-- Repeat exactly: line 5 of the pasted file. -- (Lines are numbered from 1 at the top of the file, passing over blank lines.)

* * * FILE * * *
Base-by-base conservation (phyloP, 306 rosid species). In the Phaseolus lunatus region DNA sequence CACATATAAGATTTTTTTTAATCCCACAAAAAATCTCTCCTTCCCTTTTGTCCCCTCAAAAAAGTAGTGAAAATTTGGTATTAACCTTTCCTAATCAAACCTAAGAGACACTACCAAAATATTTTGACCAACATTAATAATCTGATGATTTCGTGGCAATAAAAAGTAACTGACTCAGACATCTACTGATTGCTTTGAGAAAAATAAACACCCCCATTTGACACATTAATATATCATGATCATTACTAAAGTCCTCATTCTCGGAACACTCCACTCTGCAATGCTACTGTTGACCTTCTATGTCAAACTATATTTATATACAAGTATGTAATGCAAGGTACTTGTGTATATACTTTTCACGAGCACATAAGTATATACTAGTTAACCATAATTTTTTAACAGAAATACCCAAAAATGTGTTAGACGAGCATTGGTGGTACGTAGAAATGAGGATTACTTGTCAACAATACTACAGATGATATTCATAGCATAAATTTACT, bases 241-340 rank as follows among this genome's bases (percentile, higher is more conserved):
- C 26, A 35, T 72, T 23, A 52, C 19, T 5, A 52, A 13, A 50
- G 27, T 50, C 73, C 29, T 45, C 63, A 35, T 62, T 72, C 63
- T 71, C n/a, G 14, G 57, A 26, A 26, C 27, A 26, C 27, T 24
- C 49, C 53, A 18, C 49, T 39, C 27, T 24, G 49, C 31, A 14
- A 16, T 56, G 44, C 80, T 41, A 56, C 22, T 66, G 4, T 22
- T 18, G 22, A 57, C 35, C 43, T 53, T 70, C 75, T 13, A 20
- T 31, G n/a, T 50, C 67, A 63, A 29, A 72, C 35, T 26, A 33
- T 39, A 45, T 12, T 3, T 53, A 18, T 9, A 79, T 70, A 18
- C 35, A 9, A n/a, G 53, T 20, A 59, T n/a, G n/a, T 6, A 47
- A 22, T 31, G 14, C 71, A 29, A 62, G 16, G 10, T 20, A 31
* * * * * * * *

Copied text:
- C 49, C 53, A 18, C 49, T 39, C 27, T 24, G 49, C 31, A 14